A lawyer representing former Egyptian President Hosni Mubarak denied on Sunday that his client had spoken to a newspaper, describing as a fabrication reports that he had said it was too early to judge Mohamed Mursi's performance as president.
Sunday's edition of El-Watan said its journalist had broken through security lines to speak to Mubarak on Saturday before his retrial on charges of complicity in the death of protesters killed in the uprising that swept him from office.
Lawyer Farid el-Deeb said he had sent Mubarak, 85, a message asking if the interview with the reporter had happened. “He sent me a message saying this didn't happen,” he said as quoted by Reuters.
“All of it is incorrect ... Mubarak did not meet with him or sit with him or any of this.”
El-Watan said its journalist had spoken to Mubarak in a side room at the court where his retrial began on Saturday.
It quoted the deposed leader as saying it was too early to judge Mursi and expressing concern about the economy and lax security in Egypt, which he ruled for 30 years.
Deeb said the remarks appeared to be based on comments that he himself had made to the media.
In what was billed as his first media interview since he was detained after his removal from power in 2011, Mubarak allegedly said that the current president faces a tough job in running the country.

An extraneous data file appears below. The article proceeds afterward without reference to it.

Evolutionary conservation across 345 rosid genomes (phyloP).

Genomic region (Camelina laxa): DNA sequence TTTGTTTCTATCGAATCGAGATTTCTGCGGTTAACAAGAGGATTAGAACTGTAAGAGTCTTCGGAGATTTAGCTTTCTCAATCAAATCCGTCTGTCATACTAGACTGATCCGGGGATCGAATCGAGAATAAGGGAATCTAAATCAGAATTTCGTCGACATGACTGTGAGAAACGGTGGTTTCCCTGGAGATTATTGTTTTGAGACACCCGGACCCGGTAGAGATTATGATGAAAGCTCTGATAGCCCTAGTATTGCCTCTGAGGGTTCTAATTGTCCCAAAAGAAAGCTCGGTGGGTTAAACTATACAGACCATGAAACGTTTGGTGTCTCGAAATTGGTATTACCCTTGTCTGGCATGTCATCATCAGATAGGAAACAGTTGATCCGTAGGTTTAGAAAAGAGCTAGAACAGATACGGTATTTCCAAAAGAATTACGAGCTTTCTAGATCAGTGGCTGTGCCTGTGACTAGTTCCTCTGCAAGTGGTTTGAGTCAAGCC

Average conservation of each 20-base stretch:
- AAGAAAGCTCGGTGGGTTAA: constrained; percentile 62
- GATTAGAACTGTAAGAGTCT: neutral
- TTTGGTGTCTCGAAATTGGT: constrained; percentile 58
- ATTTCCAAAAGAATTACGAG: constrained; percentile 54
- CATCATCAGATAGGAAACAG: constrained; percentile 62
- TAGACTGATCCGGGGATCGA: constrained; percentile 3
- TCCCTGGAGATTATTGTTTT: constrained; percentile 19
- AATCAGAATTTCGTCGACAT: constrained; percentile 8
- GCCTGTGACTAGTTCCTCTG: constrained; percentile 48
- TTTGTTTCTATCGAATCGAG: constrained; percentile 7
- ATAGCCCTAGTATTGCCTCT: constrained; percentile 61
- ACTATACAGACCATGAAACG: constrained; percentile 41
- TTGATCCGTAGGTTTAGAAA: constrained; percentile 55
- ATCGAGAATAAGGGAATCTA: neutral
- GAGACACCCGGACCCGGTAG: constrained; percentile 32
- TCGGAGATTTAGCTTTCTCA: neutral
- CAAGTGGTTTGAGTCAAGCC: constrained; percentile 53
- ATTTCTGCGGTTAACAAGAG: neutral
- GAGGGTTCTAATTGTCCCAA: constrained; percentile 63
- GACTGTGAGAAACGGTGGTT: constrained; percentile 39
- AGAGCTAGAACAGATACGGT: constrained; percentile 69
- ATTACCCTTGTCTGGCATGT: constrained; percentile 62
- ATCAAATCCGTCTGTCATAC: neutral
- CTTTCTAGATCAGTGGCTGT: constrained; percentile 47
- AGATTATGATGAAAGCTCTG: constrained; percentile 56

“He is a new president who is carrying out weighty missions for the first time, and we shouldn’t judge him now,” Mubarak, 85, said in the remarks published on Sunday in Egypt’s el-Watan newspaper and translated by Reuters news agency.
Concerns for the poor
“This is the secret of my sadness: to see the poor in this condition,” said Mubarak, who was toppled by an uprising fuelled by economic hardship.
El-Watan newspaper is known as one of the country’s media outlets that is fiercely critical of Mursi and the Muslim Brotherhood.
“History will judge and I am still certain that the coming generations will view me fairly.”Hosni Mubarak
Mubarak also said he was worried by the prospect of Egypt concluding an agreement with the International Monetary Fund on a $4.8 billion loan seen as vital to supporting the economy. The loan would bring austerity measures likely to curb subsidy spending.
“I fear for the country because of the IMF loan,” he said. “Its terms are very difficult, and represent a great danger to the Egyptian economy later on. This will then hit the poor citizen, and the low-income bracket,” he said.
With parliamentary elections approaching later this year, the Mursi administration has yet to seal an IMF deal.
Mubarak also said he was concerned about lax security, apparently referring to increased crime, and a rise in Islamist militancy in the Sinai Peninsula.
He added, “History will judge and I am still certain that the coming generations will view me fairly.”
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